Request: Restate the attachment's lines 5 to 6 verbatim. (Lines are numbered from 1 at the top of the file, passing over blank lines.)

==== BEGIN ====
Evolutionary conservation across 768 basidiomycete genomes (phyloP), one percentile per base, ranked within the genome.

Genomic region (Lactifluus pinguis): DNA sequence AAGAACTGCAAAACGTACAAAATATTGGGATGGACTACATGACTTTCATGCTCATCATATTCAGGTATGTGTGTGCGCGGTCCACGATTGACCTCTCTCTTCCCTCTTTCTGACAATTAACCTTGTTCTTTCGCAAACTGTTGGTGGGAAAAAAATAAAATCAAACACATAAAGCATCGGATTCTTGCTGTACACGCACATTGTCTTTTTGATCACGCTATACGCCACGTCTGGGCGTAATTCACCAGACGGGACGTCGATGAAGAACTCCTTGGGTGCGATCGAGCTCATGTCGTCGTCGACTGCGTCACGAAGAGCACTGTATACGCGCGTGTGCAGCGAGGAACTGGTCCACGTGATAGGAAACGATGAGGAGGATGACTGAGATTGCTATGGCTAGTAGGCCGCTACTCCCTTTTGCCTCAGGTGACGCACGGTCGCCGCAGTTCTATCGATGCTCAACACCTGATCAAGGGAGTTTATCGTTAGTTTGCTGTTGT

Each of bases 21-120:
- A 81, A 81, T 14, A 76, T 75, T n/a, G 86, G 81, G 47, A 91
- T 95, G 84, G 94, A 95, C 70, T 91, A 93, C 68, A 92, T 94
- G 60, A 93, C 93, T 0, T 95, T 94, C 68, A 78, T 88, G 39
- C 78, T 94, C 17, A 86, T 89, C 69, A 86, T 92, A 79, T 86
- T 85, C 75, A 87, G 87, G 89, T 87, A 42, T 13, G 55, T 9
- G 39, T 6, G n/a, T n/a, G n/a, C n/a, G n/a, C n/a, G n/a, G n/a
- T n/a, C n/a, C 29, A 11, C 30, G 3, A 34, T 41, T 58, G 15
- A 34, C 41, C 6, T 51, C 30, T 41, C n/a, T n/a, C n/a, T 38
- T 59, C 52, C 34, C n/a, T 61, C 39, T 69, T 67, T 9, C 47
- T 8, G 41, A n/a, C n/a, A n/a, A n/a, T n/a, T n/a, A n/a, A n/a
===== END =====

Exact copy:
- T 95, G 84, G 94, A 95, C 70, T 91, A 93, C 68, A 92, T 94
- G 60, A 93, C 93, T 0, T 95, T 94, C 68, A 78, T 88, G 39